Friday, August 24, 2018

Bridget Jones's Diary by Helen Fielding
Heating & Cooling by Beth Ann Fennelly

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After writing a few weeks ago about the hilarious diaries of Adrian Mole, aged 13 3/4, I was reminded by Kathy at Catching Happiness of another diary keeper - Bridget Jones. This humorous work by Helen Fielding is one that I missed in the '90s although I did see the movie. I mean really, who could resist a film featuring both Colin Firth and Hugh Grant? Not me.

My library had a copy in ebook form and I was able to download it quickly. It begins, as does Adrian Mole's year, with a list of New Year's resolutions. Bridget's intents focus on not drinking, losing weight, quitting smoking, and not buying lottery tickets. She doesn't have much success.

Bridget is a 30-something single woman living in London who works for a publishing company. She has a heavy crush on her boss Daniel (a sleaze) which eventually turns into an unsatisfying relationship. There is the enigmatic Mark Darcy lurking in the background as well. 

The thing is, and maybe it's just my age, but for all the book's humor, Bridget's self-loathing, her focus on weight (she records her weight at the beginning of every entry), and a proclivity for breaking her promises to herself begin to wear thin. Of course, I have all sorts of journals from my younger days filled with the same railings against my fate. Perhaps that's why it feels a bit uncomfortable to read Bridget's angst-filled pages.

The conversations with her female friends about men and their wicked ways are pretty funny. And her mother, who has recently left Bridget's father, now has a new lover and a new career. She flits in and out of Bridget's life and is not exactly a stable role model for her daughter.

I'd like to go back and watch the film again. I think perhaps Bridget and her trials and tribulations come across better on screen. And then of course, there are Colin and Hugh to admire.

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I just finished another book that also looks at life from a woman's point of view: Heating & Cooling by Beth Ann Fennelly. This small book runs for only 107 pages and is made up of 52 micro-memoirs — many are only one or two sentences long while others are more fleshed out essays.  They are at once humorous, wistful, and sometimes heartbreaking. 

One essay recounts how one of her neighbor's exotic hens escaped and took up residence in Ms. Fennelly's yard and offered up an egg a day as rent. Another recalls, at age 8, how she and her father and sister slogged  (thanks to the blizzard of '79) through the deep snow to church only to find the doors locked and Sunday Mass cancelled. Then there is the two-sentence report on the contents of a friend's freezer: a bottle of vodka and a dead cat in plastic wrap.

You'll just have to read the book to find out about that cat.

Ms. Fennelly teaches in the MFA program at the University of Mississippi in Oxford and is the state's poet laureate. That should give you an idea of the quality of writing here. There is not a dull verb anywhere. This is one to read again.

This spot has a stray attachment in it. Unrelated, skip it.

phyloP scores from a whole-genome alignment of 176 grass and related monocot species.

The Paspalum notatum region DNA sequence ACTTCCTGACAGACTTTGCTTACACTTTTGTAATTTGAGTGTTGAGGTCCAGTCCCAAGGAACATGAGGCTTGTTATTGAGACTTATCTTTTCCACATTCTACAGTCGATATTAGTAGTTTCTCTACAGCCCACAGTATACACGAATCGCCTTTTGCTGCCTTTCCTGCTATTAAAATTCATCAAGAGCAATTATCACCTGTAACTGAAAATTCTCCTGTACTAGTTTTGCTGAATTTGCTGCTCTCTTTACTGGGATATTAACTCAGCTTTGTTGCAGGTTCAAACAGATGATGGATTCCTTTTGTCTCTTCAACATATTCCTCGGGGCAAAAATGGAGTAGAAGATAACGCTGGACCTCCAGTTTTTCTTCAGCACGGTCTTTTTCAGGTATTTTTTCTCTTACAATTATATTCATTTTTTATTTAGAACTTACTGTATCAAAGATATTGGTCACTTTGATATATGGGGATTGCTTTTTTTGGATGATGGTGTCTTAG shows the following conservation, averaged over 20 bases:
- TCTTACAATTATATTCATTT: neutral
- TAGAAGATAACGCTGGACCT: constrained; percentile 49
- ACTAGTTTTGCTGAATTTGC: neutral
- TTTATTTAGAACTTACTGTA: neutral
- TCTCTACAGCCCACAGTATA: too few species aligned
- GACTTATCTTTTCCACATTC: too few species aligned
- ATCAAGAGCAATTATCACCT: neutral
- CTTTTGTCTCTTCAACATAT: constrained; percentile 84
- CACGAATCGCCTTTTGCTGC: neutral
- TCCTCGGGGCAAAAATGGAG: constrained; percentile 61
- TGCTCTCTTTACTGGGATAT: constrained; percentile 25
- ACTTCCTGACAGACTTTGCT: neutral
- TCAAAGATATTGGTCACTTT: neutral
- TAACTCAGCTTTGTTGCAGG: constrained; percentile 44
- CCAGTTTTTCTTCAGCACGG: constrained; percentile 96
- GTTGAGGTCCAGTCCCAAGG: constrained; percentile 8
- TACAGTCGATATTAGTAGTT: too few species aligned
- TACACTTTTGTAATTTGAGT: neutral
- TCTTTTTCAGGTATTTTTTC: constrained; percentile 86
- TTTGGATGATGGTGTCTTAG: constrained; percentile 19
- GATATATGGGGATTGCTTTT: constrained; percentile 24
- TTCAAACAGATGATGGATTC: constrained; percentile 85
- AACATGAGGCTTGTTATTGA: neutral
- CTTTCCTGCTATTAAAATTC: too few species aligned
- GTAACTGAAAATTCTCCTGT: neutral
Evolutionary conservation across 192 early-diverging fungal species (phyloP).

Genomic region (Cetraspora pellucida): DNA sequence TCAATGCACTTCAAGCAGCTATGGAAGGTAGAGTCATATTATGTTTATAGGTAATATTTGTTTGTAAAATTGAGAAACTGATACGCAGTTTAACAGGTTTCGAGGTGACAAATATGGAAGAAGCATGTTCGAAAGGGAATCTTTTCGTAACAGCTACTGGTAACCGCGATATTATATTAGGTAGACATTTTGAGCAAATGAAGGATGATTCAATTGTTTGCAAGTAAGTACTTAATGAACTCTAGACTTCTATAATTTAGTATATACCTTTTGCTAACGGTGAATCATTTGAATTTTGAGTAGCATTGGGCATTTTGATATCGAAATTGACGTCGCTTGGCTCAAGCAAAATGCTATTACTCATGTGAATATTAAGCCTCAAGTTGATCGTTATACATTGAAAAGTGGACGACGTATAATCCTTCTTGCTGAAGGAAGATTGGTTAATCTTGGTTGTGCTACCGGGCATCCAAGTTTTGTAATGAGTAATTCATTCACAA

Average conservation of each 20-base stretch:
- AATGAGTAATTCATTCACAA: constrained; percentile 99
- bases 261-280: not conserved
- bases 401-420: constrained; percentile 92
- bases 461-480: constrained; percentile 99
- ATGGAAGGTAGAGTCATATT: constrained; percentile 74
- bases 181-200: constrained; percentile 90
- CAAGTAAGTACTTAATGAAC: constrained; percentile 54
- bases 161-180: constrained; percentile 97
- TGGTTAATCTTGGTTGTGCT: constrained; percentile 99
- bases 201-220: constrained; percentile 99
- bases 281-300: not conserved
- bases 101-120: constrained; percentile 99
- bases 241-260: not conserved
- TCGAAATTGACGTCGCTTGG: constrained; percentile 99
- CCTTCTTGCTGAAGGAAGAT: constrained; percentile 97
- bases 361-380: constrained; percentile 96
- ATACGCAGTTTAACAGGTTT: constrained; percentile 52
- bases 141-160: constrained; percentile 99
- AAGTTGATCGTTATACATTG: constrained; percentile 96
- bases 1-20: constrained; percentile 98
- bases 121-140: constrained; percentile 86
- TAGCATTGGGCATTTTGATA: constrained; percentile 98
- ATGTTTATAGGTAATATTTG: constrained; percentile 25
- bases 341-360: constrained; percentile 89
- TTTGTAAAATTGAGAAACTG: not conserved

I love a book like this — brief memories captured and recorded.  It reminded me of the late Amy Krouse Rosenthal's Encylopedia of an Ordinary Life (here). One of my favorites and another one to be savored.

What's new in your reading pile?

Friday, August 10, 2018

A Guide to the Good Life: The Ancient Art of Stoic Joy by William B. Irvine

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The dictionary defines your philosophy of life as your overall vision of or attitude toward life and the purpose of life. 

You know, your grand goal in living. Of the things in life you might pursue, which is the thing you believe to be most valuable?

One would think that as a Woman of a Certain Age I would have developed a Philosophy of Life by now. Perhaps I have only I didn't call it that.

I will say, though, that I have long aligned my thinking with the ancient Stoic philosophy of spending one's life trying to attain and maintain tranquility. Nowadays, who doesn't want tranquility?

To that end, when I spotted A Guide to the Good Life: The Ancient Art of Stoic Joy by William B. Irvine, I thought I might add to my knowledge of Stoic wisdom. I have occasionally dipped into Meditations by Marcus Aurelius and the writings of Seneca and Epictetus, two other famous Roman Stoics. 

In this book, the author presents a brief history of the founding of the Stoics under a 'stoa' in Athens and on to how Roman philosophers and thinkers made their own adaptations. He then launches into the Stoic spiritual practices used when confronted with unpleasant social relations, anger, grief, the desire for fame and fortune, old age, and death.

Basically, acknowledge what you can change (your own attitudes and beliefs) and what you cannot change (other people and outside forces).

Easier said than done.

I admit this book might not be for everyone. And, it is not like my usual light mystery to be read at bedtime. This is one I am reading a little of each day. I do like an intellectual challenge now and again. And with this book, one never knows what nuggets of wisdom might add to tranquility and joy.

Do you have a grand goal in living? Or a book or philosophy that has informed what you value in life above all else? I would love to hear about it.